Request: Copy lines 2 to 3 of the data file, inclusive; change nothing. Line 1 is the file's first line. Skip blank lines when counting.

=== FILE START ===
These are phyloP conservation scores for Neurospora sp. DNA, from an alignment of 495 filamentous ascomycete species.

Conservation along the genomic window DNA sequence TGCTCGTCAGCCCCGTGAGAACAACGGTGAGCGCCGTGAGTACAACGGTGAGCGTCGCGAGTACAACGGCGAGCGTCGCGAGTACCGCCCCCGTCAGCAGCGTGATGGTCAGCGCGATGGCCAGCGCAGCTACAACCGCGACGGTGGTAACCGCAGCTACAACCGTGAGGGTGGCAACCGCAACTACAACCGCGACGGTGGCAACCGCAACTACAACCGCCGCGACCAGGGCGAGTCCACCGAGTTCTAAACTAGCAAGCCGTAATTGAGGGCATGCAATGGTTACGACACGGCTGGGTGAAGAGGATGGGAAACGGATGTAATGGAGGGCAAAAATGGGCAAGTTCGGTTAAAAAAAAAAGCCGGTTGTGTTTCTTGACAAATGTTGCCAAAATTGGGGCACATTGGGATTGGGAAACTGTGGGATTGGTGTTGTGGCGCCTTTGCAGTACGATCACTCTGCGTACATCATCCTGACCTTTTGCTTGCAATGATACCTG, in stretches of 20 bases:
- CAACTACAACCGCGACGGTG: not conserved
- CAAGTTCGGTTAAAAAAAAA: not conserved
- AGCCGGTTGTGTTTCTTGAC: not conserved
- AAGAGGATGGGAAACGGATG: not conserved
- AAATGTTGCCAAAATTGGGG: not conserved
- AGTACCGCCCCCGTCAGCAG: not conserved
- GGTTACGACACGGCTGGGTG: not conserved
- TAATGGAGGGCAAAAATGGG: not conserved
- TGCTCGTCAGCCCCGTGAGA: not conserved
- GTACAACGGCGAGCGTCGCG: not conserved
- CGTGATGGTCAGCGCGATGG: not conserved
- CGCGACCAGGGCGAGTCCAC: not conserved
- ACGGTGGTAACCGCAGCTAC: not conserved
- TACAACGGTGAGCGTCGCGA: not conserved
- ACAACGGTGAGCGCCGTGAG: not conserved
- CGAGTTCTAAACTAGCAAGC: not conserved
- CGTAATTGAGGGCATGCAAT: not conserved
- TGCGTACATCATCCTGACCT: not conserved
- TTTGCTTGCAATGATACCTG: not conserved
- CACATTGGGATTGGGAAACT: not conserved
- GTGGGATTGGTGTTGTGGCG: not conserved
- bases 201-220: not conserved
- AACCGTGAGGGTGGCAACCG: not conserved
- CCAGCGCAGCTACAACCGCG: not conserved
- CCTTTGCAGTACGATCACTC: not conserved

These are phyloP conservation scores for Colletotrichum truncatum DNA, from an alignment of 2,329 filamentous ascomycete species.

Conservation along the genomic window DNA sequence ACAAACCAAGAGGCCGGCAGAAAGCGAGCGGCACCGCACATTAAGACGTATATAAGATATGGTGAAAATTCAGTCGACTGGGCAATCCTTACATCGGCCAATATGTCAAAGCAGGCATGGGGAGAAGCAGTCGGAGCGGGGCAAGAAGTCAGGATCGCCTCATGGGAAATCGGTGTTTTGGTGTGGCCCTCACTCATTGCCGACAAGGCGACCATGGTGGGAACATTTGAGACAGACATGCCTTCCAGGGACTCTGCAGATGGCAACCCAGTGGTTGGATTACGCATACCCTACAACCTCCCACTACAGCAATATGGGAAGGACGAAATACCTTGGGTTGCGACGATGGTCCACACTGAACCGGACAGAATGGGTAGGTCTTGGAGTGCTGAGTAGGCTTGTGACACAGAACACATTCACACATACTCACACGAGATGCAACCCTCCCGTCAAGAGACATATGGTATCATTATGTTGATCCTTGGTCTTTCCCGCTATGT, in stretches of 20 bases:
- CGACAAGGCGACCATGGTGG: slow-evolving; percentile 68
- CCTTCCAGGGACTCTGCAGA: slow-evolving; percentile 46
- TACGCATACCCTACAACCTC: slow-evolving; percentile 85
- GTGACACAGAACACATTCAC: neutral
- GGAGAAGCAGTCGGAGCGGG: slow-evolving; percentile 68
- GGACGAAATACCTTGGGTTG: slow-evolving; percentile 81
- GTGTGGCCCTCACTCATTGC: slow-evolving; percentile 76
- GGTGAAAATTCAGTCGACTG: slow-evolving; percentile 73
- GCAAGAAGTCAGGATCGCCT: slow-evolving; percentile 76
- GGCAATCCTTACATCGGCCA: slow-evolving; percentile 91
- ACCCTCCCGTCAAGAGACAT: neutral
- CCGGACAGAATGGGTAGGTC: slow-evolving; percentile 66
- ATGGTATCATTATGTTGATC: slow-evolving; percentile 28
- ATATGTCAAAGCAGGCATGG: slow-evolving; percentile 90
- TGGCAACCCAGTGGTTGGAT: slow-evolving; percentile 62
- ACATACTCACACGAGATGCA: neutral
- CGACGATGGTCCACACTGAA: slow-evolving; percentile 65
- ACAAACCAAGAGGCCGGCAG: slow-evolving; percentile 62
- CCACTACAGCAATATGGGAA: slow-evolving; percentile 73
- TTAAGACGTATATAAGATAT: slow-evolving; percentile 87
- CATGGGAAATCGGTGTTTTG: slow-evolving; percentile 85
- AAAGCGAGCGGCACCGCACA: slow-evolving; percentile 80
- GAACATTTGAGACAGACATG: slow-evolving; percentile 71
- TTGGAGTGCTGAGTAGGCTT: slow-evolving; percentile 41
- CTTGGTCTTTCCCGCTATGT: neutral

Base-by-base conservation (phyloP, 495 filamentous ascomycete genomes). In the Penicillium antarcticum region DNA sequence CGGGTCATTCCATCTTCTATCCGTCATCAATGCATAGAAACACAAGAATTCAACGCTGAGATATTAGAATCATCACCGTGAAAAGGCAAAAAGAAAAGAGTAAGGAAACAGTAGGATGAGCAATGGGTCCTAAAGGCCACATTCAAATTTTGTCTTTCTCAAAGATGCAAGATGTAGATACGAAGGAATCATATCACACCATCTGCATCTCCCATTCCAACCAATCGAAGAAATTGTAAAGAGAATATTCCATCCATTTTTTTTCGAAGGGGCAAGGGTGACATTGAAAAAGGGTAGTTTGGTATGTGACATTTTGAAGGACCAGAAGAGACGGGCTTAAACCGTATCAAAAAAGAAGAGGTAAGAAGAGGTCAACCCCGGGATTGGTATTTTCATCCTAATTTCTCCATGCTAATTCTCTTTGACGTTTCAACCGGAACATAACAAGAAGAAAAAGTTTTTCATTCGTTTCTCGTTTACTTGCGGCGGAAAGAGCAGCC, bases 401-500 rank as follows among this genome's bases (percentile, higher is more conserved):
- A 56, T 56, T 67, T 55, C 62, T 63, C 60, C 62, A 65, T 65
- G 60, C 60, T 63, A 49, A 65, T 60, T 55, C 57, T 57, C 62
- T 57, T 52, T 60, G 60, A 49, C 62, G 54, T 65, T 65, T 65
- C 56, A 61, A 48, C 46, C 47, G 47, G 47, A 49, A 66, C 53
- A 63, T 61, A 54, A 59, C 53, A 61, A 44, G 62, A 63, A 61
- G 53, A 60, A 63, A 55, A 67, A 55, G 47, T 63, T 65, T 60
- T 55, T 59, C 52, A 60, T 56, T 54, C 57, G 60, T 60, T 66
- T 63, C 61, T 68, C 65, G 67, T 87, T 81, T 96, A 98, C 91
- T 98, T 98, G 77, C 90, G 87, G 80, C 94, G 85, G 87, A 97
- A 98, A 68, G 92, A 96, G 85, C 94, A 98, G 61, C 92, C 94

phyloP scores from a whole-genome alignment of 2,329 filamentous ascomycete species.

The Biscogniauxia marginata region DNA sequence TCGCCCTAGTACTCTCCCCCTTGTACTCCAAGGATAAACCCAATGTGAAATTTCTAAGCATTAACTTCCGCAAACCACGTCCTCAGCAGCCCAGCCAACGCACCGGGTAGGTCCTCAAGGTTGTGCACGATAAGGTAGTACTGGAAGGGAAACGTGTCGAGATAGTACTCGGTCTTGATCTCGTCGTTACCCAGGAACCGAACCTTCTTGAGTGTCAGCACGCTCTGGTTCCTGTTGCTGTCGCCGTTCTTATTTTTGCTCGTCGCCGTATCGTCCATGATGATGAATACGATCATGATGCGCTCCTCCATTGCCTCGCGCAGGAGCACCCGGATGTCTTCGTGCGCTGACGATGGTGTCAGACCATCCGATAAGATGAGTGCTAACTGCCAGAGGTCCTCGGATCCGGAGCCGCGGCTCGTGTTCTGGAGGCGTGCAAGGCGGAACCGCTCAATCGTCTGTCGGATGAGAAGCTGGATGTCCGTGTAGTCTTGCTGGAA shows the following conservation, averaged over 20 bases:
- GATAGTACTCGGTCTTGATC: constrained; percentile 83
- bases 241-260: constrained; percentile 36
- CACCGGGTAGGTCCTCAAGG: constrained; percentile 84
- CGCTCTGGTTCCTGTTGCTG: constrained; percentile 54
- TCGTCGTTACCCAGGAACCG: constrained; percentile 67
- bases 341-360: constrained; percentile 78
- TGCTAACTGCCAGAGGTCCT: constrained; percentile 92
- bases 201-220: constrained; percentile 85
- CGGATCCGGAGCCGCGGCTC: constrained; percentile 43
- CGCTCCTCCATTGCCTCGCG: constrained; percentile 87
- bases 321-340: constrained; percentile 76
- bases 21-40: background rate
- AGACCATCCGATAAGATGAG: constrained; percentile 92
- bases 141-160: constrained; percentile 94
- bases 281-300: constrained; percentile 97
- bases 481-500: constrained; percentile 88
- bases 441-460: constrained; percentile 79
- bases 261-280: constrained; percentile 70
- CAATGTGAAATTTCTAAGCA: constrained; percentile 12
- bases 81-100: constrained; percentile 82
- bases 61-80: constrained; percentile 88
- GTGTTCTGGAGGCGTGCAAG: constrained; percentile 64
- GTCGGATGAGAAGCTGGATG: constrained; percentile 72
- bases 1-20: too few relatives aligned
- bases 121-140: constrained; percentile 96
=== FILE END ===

Conservation along the genomic window DNA sequence TGCTCGTCAGCCCCGTGAGAACAACGGTGAGCGCCGTGAGTACAACGGTGAGCGTCGCGAGTACAACGGCGAGCGTCGCGAGTACCGCCCCCGTCAGCAGCGTGATGGTCAGCGCGATGGCCAGCGCAGCTACAACCGCGACGGTGGTAACCGCAGCTACAACCGTGAGGGTGGCAACCGCAACTACAACCGCGACGGTGGCAACCGCAACTACAACCGCCGCGACCAGGGCGAGTCCACCGAGTTCTAAACTAGCAAGCCGTAATTGAGGGCATGCAATGGTTACGACACGGCTGGGTGAAGAGGATGGGAAACGGATGTAATGGAGGGCAAAAATGGGCAAGTTCGGTTAAAAAAAAAAGCCGGTTGTGTTTCTTGACAAATGTTGCCAAAATTGGGGCACATTGGGATTGGGAAACTGTGGGATTGGTGTTGTGGCGCCTTTGCAGTACGATCACTCTGCGTACATCATCCTGACCTTTTGCTTGCAATGATACCTG, in stretches of 20 bases:
- CAACTACAACCGCGACGGTG: not conserved